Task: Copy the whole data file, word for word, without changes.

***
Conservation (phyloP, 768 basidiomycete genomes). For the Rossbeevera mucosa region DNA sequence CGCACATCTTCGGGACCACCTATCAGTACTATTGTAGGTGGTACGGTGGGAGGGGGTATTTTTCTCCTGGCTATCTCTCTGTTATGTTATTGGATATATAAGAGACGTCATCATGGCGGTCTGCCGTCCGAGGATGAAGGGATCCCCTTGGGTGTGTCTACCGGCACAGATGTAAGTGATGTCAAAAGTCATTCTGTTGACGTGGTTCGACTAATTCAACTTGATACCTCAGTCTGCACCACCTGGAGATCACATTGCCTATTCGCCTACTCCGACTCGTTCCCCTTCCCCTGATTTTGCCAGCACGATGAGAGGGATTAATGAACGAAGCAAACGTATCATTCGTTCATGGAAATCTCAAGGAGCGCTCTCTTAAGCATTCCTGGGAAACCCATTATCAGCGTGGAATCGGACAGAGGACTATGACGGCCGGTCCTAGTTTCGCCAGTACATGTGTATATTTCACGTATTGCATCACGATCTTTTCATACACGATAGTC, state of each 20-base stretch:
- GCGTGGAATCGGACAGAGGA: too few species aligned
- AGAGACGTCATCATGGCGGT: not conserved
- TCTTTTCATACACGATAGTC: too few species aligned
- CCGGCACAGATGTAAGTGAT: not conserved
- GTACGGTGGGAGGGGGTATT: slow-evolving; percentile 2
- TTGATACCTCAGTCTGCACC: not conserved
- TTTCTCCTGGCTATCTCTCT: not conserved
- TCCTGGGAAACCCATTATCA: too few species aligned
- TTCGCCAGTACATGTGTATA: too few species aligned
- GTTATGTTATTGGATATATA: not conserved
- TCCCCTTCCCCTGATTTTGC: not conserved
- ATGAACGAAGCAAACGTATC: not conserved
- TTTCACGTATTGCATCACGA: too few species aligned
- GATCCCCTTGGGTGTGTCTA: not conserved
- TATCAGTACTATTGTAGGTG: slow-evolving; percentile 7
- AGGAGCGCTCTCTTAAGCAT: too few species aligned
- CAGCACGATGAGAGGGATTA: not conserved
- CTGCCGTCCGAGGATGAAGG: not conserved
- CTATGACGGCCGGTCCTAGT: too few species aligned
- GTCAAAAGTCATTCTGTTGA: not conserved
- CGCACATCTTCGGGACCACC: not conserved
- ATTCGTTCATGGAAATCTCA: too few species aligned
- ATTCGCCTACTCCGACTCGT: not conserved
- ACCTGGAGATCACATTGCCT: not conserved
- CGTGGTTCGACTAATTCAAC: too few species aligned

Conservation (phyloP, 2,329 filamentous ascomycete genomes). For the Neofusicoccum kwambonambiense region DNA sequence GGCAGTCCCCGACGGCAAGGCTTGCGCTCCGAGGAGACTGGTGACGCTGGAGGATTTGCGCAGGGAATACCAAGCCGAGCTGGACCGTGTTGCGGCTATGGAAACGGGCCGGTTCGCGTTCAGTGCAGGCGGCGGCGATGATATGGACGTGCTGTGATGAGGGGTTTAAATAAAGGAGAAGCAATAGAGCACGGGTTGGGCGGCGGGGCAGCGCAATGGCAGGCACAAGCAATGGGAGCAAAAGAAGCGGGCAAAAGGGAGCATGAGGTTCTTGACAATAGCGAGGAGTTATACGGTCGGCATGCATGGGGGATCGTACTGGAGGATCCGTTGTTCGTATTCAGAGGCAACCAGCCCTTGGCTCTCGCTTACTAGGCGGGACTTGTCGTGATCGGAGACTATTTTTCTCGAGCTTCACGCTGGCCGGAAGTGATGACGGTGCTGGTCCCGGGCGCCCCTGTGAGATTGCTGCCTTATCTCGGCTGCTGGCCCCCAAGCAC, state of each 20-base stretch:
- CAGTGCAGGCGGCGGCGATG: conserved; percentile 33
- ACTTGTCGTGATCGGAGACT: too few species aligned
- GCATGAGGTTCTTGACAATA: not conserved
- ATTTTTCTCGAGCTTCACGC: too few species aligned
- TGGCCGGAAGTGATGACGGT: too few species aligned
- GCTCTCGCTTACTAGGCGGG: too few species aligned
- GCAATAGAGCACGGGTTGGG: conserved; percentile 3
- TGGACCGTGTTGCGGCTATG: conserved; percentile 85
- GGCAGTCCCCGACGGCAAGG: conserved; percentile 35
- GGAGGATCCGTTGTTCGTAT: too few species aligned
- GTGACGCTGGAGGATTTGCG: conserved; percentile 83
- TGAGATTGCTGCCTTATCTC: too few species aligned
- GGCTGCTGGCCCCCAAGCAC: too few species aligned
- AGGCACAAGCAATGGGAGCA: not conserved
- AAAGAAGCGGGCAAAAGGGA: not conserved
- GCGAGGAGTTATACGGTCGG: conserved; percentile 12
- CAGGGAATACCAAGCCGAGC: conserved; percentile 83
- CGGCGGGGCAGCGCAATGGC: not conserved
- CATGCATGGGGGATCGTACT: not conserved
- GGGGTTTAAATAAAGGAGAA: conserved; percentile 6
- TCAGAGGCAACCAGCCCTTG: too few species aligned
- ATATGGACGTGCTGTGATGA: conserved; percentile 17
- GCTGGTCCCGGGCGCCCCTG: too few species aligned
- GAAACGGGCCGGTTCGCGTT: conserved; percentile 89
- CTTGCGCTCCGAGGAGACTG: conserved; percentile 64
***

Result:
Conservation (phyloP, 768 basidiomycete genomes). For the Rossbeevera mucosa region DNA sequence CGCACATCTTCGGGACCACCTATCAGTACTATTGTAGGTGGTACGGTGGGAGGGGGTATTTTTCTCCTGGCTATCTCTCTGTTATGTTATTGGATATATAAGAGACGTCATCATGGCGGTCTGCCGTCCGAGGATGAAGGGATCCCCTTGGGTGTGTCTACCGGCACAGATGTAAGTGATGTCAAAAGTCATTCTGTTGACGTGGTTCGACTAATTCAACTTGATACCTCAGTCTGCACCACCTGGAGATCACATTGCCTATTCGCCTACTCCGACTCGTTCCCCTTCCCCTGATTTTGCCAGCACGATGAGAGGGATTAATGAACGAAGCAAACGTATCATTCGTTCATGGAAATCTCAAGGAGCGCTCTCTTAAGCATTCCTGGGAAACCCATTATCAGCGTGGAATCGGACAGAGGACTATGACGGCCGGTCCTAGTTTCGCCAGTACATGTGTATATTTCACGTATTGCATCACGATCTTTTCATACACGATAGTC, state of each 20-base stretch:
- GCGTGGAATCGGACAGAGGA: too few species aligned
- AGAGACGTCATCATGGCGGT: not conserved
- TCTTTTCATACACGATAGTC: too few species aligned
- CCGGCACAGATGTAAGTGAT: not conserved
- GTACGGTGGGAGGGGGTATT: slow-evolving; percentile 2
- TTGATACCTCAGTCTGCACC: not conserved
- TTTCTCCTGGCTATCTCTCT: not conserved
- TCCTGGGAAACCCATTATCA: too few species aligned
- TTCGCCAGTACATGTGTATA: too few species aligned
- GTTATGTTATTGGATATATA: not conserved
- TCCCCTTCCCCTGATTTTGC: not conserved
- ATGAACGAAGCAAACGTATC: not conserved
- TTTCACGTATTGCATCACGA: too few species aligned
- GATCCCCTTGGGTGTGTCTA: not conserved
- TATCAGTACTATTGTAGGTG: slow-evolving; percentile 7
- AGGAGCGCTCTCTTAAGCAT: too few species aligned
- CAGCACGATGAGAGGGATTA: not conserved
- CTGCCGTCCGAGGATGAAGG: not conserved
- CTATGACGGCCGGTCCTAGT: too few species aligned
- GTCAAAAGTCATTCTGTTGA: not conserved
- CGCACATCTTCGGGACCACC: not conserved
- ATTCGTTCATGGAAATCTCA: too few species aligned
- ATTCGCCTACTCCGACTCGT: not conserved
- ACCTGGAGATCACATTGCCT: not conserved
- CGTGGTTCGACTAATTCAAC: too few species aligned

Conservation (phyloP, 2,329 filamentous ascomycete genomes). For the Neofusicoccum kwambonambiense region DNA sequence GGCAGTCCCCGACGGCAAGGCTTGCGCTCCGAGGAGACTGGTGACGCTGGAGGATTTGCGCAGGGAATACCAAGCCGAGCTGGACCGTGTTGCGGCTATGGAAACGGGCCGGTTCGCGTTCAGTGCAGGCGGCGGCGATGATATGGACGTGCTGTGATGAGGGGTTTAAATAAAGGAGAAGCAATAGAGCACGGGTTGGGCGGCGGGGCAGCGCAATGGCAGGCACAAGCAATGGGAGCAAAAGAAGCGGGCAAAAGGGAGCATGAGGTTCTTGACAATAGCGAGGAGTTATACGGTCGGCATGCATGGGGGATCGTACTGGAGGATCCGTTGTTCGTATTCAGAGGCAACCAGCCCTTGGCTCTCGCTTACTAGGCGGGACTTGTCGTGATCGGAGACTATTTTTCTCGAGCTTCACGCTGGCCGGAAGTGATGACGGTGCTGGTCCCGGGCGCCCCTGTGAGATTGCTGCCTTATCTCGGCTGCTGGCCCCCAAGCAC, state of each 20-base stretch:
- CAGTGCAGGCGGCGGCGATG: conserved; percentile 33
- ACTTGTCGTGATCGGAGACT: too few species aligned
- GCATGAGGTTCTTGACAATA: not conserved
- ATTTTTCTCGAGCTTCACGC: too few species aligned
- TGGCCGGAAGTGATGACGGT: too few species aligned
- GCTCTCGCTTACTAGGCGGG: too few species aligned
- GCAATAGAGCACGGGTTGGG: conserved; percentile 3
- TGGACCGTGTTGCGGCTATG: conserved; percentile 85
- GGCAGTCCCCGACGGCAAGG: conserved; percentile 35
- GGAGGATCCGTTGTTCGTAT: too few species aligned
- GTGACGCTGGAGGATTTGCG: conserved; percentile 83
- TGAGATTGCTGCCTTATCTC: too few species aligned
- GGCTGCTGGCCCCCAAGCAC: too few species aligned
- AGGCACAAGCAATGGGAGCA: not conserved
- AAAGAAGCGGGCAAAAGGGA: not conserved
- GCGAGGAGTTATACGGTCGG: conserved; percentile 12
- CAGGGAATACCAAGCCGAGC: conserved; percentile 83
- CGGCGGGGCAGCGCAATGGC: not conserved
- CATGCATGGGGGATCGTACT: not conserved
- GGGGTTTAAATAAAGGAGAA: conserved; percentile 6
- TCAGAGGCAACCAGCCCTTG: too few species aligned
- ATATGGACGTGCTGTGATGA: conserved; percentile 17
- GCTGGTCCCGGGCGCCCCTG: too few species aligned
- GAAACGGGCCGGTTCGCGTT: conserved; percentile 89
- CTTGCGCTCCGAGGAGACTG: conserved; percentile 64